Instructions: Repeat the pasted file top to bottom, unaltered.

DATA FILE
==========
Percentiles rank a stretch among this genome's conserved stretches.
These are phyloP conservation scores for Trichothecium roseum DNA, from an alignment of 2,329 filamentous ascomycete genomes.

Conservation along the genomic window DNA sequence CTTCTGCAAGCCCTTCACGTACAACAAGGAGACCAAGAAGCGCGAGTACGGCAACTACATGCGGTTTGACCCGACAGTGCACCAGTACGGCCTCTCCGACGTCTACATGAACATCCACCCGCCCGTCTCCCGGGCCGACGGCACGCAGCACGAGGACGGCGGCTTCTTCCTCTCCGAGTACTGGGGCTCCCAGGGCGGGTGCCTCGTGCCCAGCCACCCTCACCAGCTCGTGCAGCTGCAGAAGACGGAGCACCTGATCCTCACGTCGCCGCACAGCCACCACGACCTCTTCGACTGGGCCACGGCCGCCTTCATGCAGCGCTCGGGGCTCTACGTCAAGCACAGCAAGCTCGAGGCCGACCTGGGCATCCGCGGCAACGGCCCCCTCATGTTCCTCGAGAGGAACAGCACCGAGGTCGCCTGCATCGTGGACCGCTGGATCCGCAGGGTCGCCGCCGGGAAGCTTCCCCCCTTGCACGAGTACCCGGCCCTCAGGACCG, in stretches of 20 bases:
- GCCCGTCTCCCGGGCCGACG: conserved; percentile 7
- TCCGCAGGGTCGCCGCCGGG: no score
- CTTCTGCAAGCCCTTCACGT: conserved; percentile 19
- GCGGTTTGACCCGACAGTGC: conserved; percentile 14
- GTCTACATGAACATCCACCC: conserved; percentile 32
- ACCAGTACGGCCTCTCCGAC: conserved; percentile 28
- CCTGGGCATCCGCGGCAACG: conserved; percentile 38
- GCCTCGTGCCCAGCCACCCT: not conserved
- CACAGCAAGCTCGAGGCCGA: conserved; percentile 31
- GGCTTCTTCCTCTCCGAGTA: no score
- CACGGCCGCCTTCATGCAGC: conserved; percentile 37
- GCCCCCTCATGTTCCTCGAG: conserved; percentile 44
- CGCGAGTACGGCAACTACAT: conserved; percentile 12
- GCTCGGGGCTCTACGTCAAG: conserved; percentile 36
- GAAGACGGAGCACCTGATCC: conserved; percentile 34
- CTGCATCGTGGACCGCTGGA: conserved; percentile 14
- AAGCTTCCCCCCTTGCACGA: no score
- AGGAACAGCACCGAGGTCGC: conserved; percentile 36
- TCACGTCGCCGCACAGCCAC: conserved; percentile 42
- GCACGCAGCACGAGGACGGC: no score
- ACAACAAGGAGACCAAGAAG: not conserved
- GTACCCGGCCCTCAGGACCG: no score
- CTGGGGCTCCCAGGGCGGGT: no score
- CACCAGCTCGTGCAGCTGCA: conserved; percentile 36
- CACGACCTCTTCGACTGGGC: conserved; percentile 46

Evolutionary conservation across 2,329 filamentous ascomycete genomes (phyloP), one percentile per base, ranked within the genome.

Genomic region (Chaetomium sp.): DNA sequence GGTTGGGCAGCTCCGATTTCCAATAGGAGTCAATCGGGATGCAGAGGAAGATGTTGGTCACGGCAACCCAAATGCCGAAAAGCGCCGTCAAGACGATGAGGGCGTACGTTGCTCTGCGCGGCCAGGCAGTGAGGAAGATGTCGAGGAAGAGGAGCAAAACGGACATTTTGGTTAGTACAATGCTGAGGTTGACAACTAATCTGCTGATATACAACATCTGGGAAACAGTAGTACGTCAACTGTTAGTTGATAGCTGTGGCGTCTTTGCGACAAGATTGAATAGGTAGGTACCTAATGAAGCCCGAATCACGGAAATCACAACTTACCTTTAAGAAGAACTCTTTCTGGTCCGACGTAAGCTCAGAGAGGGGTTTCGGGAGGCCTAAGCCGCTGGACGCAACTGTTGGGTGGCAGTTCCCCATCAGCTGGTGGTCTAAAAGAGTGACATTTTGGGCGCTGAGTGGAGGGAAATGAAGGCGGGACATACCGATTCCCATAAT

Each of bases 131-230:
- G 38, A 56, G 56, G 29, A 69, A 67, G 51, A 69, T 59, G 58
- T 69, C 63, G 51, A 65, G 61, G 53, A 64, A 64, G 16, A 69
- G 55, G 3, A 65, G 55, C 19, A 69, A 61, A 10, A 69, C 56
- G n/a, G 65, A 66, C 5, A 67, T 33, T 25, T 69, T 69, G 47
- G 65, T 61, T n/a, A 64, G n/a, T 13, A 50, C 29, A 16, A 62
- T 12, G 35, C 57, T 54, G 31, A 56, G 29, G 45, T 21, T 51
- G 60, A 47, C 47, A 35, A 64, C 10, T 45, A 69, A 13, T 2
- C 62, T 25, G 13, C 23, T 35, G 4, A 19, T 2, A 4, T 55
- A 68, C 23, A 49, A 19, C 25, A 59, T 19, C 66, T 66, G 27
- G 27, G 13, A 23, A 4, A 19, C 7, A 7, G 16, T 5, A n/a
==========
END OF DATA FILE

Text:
Percentiles rank a stretch among this genome's conserved stretches.
These are phyloP conservation scores for Trichothecium roseum DNA, from an alignment of 2,329 filamentous ascomycete genomes.

Conservation along the genomic window DNA sequence CTTCTGCAAGCCCTTCACGTACAACAAGGAGACCAAGAAGCGCGAGTACGGCAACTACATGCGGTTTGACCCGACAGTGCACCAGTACGGCCTCTCCGACGTCTACATGAACATCCACCCGCCCGTCTCCCGGGCCGACGGCACGCAGCACGAGGACGGCGGCTTCTTCCTCTCCGAGTACTGGGGCTCCCAGGGCGGGTGCCTCGTGCCCAGCCACCCTCACCAGCTCGTGCAGCTGCAGAAGACGGAGCACCTGATCCTCACGTCGCCGCACAGCCACCACGACCTCTTCGACTGGGCCACGGCCGCCTTCATGCAGCGCTCGGGGCTCTACGTCAAGCACAGCAAGCTCGAGGCCGACCTGGGCATCCGCGGCAACGGCCCCCTCATGTTCCTCGAGAGGAACAGCACCGAGGTCGCCTGCATCGTGGACCGCTGGATCCGCAGGGTCGCCGCCGGGAAGCTTCCCCCCTTGCACGAGTACCCGGCCCTCAGGACCG, in stretches of 20 bases:
- GCCCGTCTCCCGGGCCGACG: conserved; percentile 7
- TCCGCAGGGTCGCCGCCGGG: no score
- CTTCTGCAAGCCCTTCACGT: conserved; percentile 19
- GCGGTTTGACCCGACAGTGC: conserved; percentile 14
- GTCTACATGAACATCCACCC: conserved; percentile 32
- ACCAGTACGGCCTCTCCGAC: conserved; percentile 28
- CCTGGGCATCCGCGGCAACG: conserved; percentile 38
- GCCTCGTGCCCAGCCACCCT: not conserved
- CACAGCAAGCTCGAGGCCGA: conserved; percentile 31
- GGCTTCTTCCTCTCCGAGTA: no score
- CACGGCCGCCTTCATGCAGC: conserved; percentile 37
- GCCCCCTCATGTTCCTCGAG: conserved; percentile 44
- CGCGAGTACGGCAACTACAT: conserved; percentile 12
- GCTCGGGGCTCTACGTCAAG: conserved; percentile 36
- GAAGACGGAGCACCTGATCC: conserved; percentile 34
- CTGCATCGTGGACCGCTGGA: conserved; percentile 14
- AAGCTTCCCCCCTTGCACGA: no score
- AGGAACAGCACCGAGGTCGC: conserved; percentile 36
- TCACGTCGCCGCACAGCCAC: conserved; percentile 42
- GCACGCAGCACGAGGACGGC: no score
- ACAACAAGGAGACCAAGAAG: not conserved
- GTACCCGGCCCTCAGGACCG: no score
- CTGGGGCTCCCAGGGCGGGT: no score
- CACCAGCTCGTGCAGCTGCA: conserved; percentile 36
- CACGACCTCTTCGACTGGGC: conserved; percentile 46

Evolutionary conservation across 2,329 filamentous ascomycete genomes (phyloP), one percentile per base, ranked within the genome.

Genomic region (Chaetomium sp.): DNA sequence GGTTGGGCAGCTCCGATTTCCAATAGGAGTCAATCGGGATGCAGAGGAAGATGTTGGTCACGGCAACCCAAATGCCGAAAAGCGCCGTCAAGACGATGAGGGCGTACGTTGCTCTGCGCGGCCAGGCAGTGAGGAAGATGTCGAGGAAGAGGAGCAAAACGGACATTTTGGTTAGTACAATGCTGAGGTTGACAACTAATCTGCTGATATACAACATCTGGGAAACAGTAGTACGTCAACTGTTAGTTGATAGCTGTGGCGTCTTTGCGACAAGATTGAATAGGTAGGTACCTAATGAAGCCCGAATCACGGAAATCACAACTTACCTTTAAGAAGAACTCTTTCTGGTCCGACGTAAGCTCAGAGAGGGGTTTCGGGAGGCCTAAGCCGCTGGACGCAACTGTTGGGTGGCAGTTCCCCATCAGCTGGTGGTCTAAAAGAGTGACATTTTGGGCGCTGAGTGGAGGGAAATGAAGGCGGGACATACCGATTCCCATAAT

Each of bases 131-230:
- G 38, A 56, G 56, G 29, A 69, A 67, G 51, A 69, T 59, G 58
- T 69, C 63, G 51, A 65, G 61, G 53, A 64, A 64, G 16, A 69
- G 55, G 3, A 65, G 55, C 19, A 69, A 61, A 10, A 69, C 56
- G n/a, G 65, A 66, C 5, A 67, T 33, T 25, T 69, T 69, G 47
- G 65, T 61, T n/a, A 64, G n/a, T 13, A 50, C 29, A 16, A 62
- T 12, G 35, C 57, T 54, G 31, A 56, G 29, G 45, T 21, T 51
- G 60, A 47, C 47, A 35, A 64, C 10, T 45, A 69, A 13, T 2
- C 62, T 25, G 13, C 23, T 35, G 4, A 19, T 2, A 4, T 55
- A 68, C 23, A 49, A 19, C 25, A 59, T 19, C 66, T 66, G 27
- G 27, G 13, A 23, A 4, A 19, C 7, A 7, G 16, T 5, A n/a